Thursday, September 18, 2008

Power sharing trend in Africa is worrying – Jonah

     Dr. Kwesi Jonah, Resident Scholar at the Institute of Democratic Governance (IDEG), on Monday said the trend of power sharing deals in Africa was worrying and called for the forthrightness of the regional and continental bodies in dealing with unpopular political leaders.
     "The way power sharing deals are being signed in African countries lately, if we are not careful unpopular politicians will continue to steal elections with the hope that if they do not win there will be a power sharing deal," he said in an interview with the GNA.
     Dr. Jonah therefore called on the African Union (AU), ECOWAS and other regional and continental bodies to be forthright in dealing with recalcitrant African leaders and refuse to recognise them when the evidence showed that they stole elections.
     His call came at the heels of the most recent power sharing deal in Zimbabwe between President Robert Mugabe's Zanu-PF Party and Morgan Tsvangirai's opposition Movement for Democratic Change (MDC).
     The deal, which had been described by analysts as a historic one, left President Mugabe as President and Mr Tsvangirai as Prime Minister and head of the 31-member cabinet, in which the two factions of his party were in the majority.
     Before the Zimbabwean power sharing deal, there was the Kenyan one a few months ago and even the Ivorian one much earlier.
     Dr Jonah noted that in a situation where there was electoral dispute and a stalemate that led to the violence, such as in Zimbabwe and Kenya, a power sharing deal was useful because it broke the stalemate and cycle of violence.
     "But if we are not careful tyrannical rulers will use power sharing deals as shortcut to power.
    "Some will even stage a coup with the hope that in the end they will get a power sharing deal."
      Dr Jonah said it was time for the regional bodies to take the reports they collate from their electoral observers more seriously and sanction leaders who were found out as having stolen elections.
     "For instance, in Zimbabwe it was sufficiently clear that Robert Mugabe stole the elections and in Kenya there was enough evidence to show that Mwai Kibaki stole the elections but the AU was not forthright in dealing with these persons," he said.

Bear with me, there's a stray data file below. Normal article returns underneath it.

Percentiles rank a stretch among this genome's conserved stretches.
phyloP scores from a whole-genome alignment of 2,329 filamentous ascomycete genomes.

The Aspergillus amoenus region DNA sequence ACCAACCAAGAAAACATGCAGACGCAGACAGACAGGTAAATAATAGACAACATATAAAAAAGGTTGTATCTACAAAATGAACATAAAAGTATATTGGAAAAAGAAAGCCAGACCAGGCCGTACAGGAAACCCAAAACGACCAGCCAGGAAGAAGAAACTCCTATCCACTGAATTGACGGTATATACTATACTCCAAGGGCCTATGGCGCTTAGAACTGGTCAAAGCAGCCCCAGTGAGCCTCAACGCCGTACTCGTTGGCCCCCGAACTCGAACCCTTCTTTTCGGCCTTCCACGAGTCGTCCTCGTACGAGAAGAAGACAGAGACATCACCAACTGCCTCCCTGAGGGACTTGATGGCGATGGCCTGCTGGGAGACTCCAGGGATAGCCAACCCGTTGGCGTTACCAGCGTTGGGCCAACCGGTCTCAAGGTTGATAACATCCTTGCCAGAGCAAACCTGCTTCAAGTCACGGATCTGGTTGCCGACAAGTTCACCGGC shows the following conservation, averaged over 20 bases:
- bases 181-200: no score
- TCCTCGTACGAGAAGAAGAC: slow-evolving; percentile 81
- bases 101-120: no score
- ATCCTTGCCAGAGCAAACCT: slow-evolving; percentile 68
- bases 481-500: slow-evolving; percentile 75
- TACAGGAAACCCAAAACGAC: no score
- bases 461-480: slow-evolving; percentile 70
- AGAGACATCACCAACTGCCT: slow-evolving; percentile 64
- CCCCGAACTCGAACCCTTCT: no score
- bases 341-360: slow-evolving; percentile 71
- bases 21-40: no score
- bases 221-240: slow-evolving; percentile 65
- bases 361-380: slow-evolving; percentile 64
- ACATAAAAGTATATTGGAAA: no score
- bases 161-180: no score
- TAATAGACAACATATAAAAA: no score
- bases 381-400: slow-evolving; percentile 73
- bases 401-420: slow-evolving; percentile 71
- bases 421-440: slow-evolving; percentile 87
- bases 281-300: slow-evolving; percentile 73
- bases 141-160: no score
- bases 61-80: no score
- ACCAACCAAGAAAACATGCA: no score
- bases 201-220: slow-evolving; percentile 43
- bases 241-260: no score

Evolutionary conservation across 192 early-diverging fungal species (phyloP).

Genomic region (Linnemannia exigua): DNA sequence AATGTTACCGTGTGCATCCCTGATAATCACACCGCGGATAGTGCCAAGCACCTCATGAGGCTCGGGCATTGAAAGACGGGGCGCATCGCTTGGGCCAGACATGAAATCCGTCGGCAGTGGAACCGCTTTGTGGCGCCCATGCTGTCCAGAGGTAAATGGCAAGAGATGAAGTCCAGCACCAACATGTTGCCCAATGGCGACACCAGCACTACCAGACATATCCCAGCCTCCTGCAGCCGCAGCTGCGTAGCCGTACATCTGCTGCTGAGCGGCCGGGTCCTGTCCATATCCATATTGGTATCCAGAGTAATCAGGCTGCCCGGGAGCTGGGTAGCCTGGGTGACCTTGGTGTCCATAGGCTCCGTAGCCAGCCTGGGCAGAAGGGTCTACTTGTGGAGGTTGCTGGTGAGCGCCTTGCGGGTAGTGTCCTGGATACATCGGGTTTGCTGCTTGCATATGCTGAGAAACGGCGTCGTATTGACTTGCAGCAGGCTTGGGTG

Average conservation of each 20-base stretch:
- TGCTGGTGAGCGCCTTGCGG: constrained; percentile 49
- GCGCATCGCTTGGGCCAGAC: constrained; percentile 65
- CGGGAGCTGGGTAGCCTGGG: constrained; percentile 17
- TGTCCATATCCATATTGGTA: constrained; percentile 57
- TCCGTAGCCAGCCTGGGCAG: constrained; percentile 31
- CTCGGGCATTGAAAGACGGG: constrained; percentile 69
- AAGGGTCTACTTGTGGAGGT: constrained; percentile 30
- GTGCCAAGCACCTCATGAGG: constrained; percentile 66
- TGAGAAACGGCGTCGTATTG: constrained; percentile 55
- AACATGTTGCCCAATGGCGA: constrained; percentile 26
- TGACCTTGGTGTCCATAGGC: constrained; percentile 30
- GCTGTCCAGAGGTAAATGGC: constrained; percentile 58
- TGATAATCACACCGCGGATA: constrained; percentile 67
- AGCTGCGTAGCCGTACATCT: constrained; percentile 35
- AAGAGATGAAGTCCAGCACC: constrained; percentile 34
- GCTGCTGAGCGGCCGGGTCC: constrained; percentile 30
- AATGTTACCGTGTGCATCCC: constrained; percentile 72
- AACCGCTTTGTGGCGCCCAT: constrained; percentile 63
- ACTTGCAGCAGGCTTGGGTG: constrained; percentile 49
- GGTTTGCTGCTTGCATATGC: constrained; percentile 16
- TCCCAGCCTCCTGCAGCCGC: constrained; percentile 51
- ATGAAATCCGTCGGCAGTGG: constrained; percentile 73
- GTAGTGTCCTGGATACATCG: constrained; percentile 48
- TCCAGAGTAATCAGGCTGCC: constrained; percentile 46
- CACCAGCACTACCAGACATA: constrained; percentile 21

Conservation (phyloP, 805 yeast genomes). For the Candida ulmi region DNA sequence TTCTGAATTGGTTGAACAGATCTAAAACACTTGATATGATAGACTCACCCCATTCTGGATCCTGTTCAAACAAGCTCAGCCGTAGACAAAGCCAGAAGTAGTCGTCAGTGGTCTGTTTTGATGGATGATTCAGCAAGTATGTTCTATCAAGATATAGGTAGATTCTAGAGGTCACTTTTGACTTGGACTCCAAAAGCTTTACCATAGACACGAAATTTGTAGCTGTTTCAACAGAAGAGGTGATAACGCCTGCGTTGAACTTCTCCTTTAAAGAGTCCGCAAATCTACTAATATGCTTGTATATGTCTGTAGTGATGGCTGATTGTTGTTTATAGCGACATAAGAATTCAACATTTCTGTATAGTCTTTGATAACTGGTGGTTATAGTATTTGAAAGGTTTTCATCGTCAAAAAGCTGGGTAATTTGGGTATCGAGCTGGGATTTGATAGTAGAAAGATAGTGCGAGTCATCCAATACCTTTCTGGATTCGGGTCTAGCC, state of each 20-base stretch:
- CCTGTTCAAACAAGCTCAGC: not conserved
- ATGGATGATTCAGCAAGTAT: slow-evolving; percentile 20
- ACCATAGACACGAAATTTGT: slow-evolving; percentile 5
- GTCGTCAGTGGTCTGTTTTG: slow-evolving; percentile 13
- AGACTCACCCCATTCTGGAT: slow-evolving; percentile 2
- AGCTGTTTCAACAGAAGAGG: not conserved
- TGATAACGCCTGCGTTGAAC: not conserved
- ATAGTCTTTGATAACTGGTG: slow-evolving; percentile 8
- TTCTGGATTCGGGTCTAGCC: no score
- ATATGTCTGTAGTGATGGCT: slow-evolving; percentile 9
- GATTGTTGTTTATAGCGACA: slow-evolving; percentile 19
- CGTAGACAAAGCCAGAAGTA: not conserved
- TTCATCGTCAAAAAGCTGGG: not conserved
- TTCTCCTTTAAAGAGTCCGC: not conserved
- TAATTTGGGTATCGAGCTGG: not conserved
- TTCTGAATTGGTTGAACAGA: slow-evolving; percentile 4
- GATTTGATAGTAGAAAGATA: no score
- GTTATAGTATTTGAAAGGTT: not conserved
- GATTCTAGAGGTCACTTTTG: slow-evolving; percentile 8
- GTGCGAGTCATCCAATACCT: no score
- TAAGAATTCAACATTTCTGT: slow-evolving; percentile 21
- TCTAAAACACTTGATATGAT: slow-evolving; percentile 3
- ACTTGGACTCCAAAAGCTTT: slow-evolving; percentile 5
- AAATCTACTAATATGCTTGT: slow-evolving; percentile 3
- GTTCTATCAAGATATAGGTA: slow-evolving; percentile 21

Dr. Jonah said as long as the continental and regional bodies continued to recognise leaders who stole elections, the continent was likely to witness more power sharing deals and that was worrying.
     He called on all stakeholders in Ghana's forthcoming elections, particularly the Electoral Commission (EC) to manage the elections in such a manner as would not give any political party cause to dispute the results to prevent any attempt by any party to seek a power sharing deal.
     "If we reach a stage in our national development and we agree that a coalition government is better than winner takes all, that is fine, but until then we need to ensure that our elections are free, fair, peaceful and transparent enough not to warrant any power sharing deal," he said.
     He said considering that Kenya, Zimbabwe and Cote d'Ivoire used to be some of the most stable and respected countries in Africa, Ghanaians should know that what happened in those three countries could happen in Ghana too.
     Dr Jonah noted that as Ghana's electoral register stood now, it needed thorough cleaning before it could be a credible document for credible elections, saying, "we still have the opportunity to clean up the register and we must do it before December".
     He said the voter register was flawed on the grounds that the EC itself anticipated between 600,000 to one million new people to register and as many as 1.835 (over 80 per cent more) registered in the recent partial registration exercise.
     Dr Jonah said between 2002 and 2004 the register increased by a margin of four per cent, between 2004 and 2006 it increased by 6.6 per cent but between 2006 and this year the increase was a whooping 16.7 per cent, which was unrealistic under any circumstance.
     "The EC, political parties and civil society organisations must work hand in hand to clean the voters' register before elections to prevent any disputes and the possible resultant power sharing deal," he said.

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